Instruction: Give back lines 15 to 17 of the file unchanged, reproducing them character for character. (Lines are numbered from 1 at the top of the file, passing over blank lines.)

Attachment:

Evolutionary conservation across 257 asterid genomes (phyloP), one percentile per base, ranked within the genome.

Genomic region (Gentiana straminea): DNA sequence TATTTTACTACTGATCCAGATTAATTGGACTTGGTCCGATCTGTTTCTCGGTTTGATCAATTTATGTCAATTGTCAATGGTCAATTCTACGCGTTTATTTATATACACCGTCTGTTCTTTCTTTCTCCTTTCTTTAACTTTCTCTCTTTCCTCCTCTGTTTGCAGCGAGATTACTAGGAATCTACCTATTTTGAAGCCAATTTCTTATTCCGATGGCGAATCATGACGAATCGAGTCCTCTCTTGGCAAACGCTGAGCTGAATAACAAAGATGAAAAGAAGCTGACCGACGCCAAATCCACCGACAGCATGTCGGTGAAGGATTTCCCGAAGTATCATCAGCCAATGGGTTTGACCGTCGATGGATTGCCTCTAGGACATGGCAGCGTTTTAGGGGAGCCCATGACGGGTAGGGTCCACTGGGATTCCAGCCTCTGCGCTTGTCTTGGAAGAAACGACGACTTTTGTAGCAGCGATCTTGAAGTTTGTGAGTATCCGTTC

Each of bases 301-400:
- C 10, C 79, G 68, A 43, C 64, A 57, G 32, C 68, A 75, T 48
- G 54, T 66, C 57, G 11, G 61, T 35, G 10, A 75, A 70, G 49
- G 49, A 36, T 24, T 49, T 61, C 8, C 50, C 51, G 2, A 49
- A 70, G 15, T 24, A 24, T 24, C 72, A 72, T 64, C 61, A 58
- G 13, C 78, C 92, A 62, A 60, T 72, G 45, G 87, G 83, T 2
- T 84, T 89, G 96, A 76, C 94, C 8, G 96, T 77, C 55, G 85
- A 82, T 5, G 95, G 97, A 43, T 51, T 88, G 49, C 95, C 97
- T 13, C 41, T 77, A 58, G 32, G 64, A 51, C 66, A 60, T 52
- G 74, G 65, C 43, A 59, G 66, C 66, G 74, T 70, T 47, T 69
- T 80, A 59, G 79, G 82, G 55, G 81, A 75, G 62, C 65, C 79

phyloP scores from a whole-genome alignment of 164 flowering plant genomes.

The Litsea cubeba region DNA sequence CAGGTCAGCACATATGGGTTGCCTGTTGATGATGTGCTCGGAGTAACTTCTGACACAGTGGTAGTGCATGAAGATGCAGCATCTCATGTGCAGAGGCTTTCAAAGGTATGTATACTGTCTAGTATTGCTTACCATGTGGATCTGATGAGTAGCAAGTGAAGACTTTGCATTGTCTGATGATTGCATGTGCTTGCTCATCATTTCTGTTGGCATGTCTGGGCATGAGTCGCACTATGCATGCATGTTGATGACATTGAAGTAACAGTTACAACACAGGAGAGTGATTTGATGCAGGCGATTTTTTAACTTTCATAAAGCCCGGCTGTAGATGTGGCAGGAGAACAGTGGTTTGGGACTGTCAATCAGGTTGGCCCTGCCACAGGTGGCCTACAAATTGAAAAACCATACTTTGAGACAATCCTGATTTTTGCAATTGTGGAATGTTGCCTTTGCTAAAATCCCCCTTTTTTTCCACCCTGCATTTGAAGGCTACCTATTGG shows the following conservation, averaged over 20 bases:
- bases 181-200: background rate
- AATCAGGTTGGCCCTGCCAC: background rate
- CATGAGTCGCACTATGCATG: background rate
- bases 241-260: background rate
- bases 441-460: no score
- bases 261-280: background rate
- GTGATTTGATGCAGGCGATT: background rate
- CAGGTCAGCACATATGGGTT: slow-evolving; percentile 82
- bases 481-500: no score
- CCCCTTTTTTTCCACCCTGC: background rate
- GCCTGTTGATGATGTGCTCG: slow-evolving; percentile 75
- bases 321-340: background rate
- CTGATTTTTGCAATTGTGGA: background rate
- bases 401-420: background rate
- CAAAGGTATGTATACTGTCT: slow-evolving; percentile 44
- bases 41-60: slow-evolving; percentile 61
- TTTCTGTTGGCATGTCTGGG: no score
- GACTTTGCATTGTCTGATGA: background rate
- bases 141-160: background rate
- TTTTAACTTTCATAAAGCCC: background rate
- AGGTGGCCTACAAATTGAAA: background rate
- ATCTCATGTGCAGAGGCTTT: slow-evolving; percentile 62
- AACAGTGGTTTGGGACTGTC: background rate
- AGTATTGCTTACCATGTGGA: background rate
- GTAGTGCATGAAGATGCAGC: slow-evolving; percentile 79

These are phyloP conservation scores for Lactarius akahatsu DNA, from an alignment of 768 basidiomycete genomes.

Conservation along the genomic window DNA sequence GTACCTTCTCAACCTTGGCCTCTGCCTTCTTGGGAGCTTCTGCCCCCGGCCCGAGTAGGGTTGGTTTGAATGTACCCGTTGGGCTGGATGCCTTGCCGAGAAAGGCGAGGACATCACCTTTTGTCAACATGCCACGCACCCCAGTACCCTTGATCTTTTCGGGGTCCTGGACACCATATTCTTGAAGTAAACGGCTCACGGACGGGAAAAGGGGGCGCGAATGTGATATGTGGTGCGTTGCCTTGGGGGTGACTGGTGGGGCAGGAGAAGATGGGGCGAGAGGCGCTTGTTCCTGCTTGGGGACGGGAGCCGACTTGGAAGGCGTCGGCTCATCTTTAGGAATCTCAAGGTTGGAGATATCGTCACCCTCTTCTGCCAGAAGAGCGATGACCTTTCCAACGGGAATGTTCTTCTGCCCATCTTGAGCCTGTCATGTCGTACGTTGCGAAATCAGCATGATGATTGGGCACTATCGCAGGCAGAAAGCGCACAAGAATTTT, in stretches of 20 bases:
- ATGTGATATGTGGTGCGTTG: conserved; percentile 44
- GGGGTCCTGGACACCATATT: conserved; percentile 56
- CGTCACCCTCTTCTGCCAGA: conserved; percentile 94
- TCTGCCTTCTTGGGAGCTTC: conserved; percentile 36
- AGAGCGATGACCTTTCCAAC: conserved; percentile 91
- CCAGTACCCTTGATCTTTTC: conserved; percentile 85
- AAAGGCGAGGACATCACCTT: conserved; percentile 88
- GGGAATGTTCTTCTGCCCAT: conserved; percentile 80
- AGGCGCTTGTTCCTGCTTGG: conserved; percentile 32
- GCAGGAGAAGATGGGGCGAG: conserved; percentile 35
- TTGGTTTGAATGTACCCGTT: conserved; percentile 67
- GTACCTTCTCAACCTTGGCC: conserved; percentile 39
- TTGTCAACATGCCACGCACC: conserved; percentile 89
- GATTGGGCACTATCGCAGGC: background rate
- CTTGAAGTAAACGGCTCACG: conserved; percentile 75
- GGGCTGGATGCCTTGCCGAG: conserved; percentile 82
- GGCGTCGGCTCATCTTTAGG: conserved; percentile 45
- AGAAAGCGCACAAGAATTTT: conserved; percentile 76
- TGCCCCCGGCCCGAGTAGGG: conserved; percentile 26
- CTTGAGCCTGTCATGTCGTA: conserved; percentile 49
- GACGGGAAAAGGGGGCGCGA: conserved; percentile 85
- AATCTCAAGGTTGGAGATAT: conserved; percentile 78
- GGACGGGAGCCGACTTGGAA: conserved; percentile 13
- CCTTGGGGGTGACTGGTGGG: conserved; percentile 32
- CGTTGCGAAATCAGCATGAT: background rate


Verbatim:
The Litsea cubeba region DNA sequence CAGGTCAGCACATATGGGTTGCCTGTTGATGATGTGCTCGGAGTAACTTCTGACACAGTGGTAGTGCATGAAGATGCAGCATCTCATGTGCAGAGGCTTTCAAAGGTATGTATACTGTCTAGTATTGCTTACCATGTGGATCTGATGAGTAGCAAGTGAAGACTTTGCATTGTCTGATGATTGCATGTGCTTGCTCATCATTTCTGTTGGCATGTCTGGGCATGAGTCGCACTATGCATGCATGTTGATGACATTGAAGTAACAGTTACAACACAGGAGAGTGATTTGATGCAGGCGATTTTTTAACTTTCATAAAGCCCGGCTGTAGATGTGGCAGGAGAACAGTGGTTTGGGACTGTCAATCAGGTTGGCCCTGCCACAGGTGGCCTACAAATTGAAAAACCATACTTTGAGACAATCCTGATTTTTGCAATTGTGGAATGTTGCCTTTGCTAAAATCCCCCTTTTTTTCCACCCTGCATTTGAAGGCTACCTATTGG shows the following conservation, averaged over 20 bases:
- bases 181-200: background rate
- AATCAGGTTGGCCCTGCCAC: background rate